Last week, I wrote about some pretty bad urban design developments in Jersey City. While looking at google maps, I noticed the development around the Newport PATH station and decided it would be worth exploring. I met my girlfriend Cailie at the PATH station to have a waterfront picnic as well as a chance to explore this recently developed urban neighborhood. During this time, I noticed several things
Along the southern section of River Drive, residential towers are clustered around cul-de-sacs. These cul-de-sacs offer building front drop-off and access to structured parking. In the middle of the cul-de-sacs are mini parks that offer seating for residents. At the entrance to the cul-de-sac is a wide gap between buildings and walking through one of these areas, one can tell that they were primarily designed for the automobile. Sidewalks are effectively cut off by entrances and exits to the garages. The wide entrances remove any sense of enclosure that is essential for good urban design. Along River Drive, these buildings offer ground level retail and restaurants, but in a disjointed fashion. It appears that this is an attempt to create a better pedestrian experience on River Drive, but unfortunately it fails at this goal.
A and B Streets
The northern section of River Drive follows a different design pattern. Here River Drive becomes a private street with a 10 mph speed limit. Conceptually, I do no like private streets: I would much prefer a street where constitutional freedoms apply. That said, I suspect the private designation allows for the speed limit to be so significantly reduced. At the southern end of this section is a great public space. There are benches and tables, sitable ledges and perhaps most importantly, a couple of elephant sculptures with water spouting out of the ground. Children were having fun playing with the water while parents looked on. Apparently, the area is designed to be flooded and turned into an ice rink in the winter. The rest of the block was lined with small shops occupying a small linear space. Nowhere along this stretch did I notice that cars were interfering with the public space or creating a disjointed urban environment. The reason that this section of River Drive could be such a great urban space was seen on North Boulevard. North Boulevard is the direct opposite of the northern section of River Drive. Here the street is an auto-sewer. The street is fronted with garage entrances, security doors and air vents. This ultimately is the flip side of the great development on River Drive.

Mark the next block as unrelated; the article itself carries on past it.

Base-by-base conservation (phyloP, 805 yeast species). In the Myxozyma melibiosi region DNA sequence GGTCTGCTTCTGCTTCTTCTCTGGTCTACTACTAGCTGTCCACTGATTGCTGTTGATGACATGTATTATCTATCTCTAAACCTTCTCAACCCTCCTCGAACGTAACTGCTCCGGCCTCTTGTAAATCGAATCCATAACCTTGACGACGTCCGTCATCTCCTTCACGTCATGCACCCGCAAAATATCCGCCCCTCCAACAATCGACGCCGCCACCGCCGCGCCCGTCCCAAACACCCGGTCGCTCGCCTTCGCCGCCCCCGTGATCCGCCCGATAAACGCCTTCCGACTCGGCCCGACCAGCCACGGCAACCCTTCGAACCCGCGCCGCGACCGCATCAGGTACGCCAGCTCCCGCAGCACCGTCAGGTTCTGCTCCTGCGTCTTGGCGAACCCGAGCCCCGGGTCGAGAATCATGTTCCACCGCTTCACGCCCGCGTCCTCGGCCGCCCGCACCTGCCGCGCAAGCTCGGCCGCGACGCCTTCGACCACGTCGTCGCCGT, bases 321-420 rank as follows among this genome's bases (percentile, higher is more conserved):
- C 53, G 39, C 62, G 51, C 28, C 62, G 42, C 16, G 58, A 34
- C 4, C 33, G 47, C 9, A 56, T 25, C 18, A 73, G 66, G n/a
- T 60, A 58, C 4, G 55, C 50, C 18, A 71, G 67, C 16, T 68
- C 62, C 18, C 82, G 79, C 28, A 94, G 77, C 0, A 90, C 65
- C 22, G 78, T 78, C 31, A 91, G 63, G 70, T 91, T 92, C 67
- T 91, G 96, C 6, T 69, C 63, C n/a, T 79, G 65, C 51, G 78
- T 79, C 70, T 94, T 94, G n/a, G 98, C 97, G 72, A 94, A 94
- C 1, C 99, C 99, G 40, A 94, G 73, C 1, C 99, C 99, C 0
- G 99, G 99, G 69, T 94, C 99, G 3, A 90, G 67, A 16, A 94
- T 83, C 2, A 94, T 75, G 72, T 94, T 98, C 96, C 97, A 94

While River Drive could be classified as an A street, North Boulevard is most definitely a B Street. The use of A streets and B streets is a design tool that allows for the creation of great urban streets by shifting the auto oriented uses onto another street. While shops and building entrances would be on an A street, parking lots and garbage areas would be on the B street. In a typical A-B street combination, there is the potential for redevelopment of the B street into an A street, but here in Newport, the land use is so intense that this will be highly unlikely.
Based on my wide international travels (exclusively in southern Ontario), it would seem that Newport was attempting to follow the Vancouver Style of building. The Vancouver Style has a few key elements. First, it has a low rise building that orients to the street on most if not all sides. Ideally the ground level has active uses such as stores or walk up residential condos. On top of the low rise base is a tower which boosts the density in the area. While this is typically what is discussed with the Vancouver Style, there is an additional element (one that seems to be a more recent development); auto uses are hidden. Often the building which is oriented to the street creates a doughnut. A small entrance into this doughnut allows cars to have access to structured or underground parking. While some of the gaps in the cul-de-sac part of River Drive were close to 200 feet wide, garage and garbage access for vehicles can be done in 40 feet. A 40 foot gap on one side of a building creates a much better urban space than a 200 foot gap. Hypothetically, such a building could be developed on a block 180 feet by 204 feet while keeping garage ramp grades set to 1:12 (assuming 10 foot floors for the structured parking).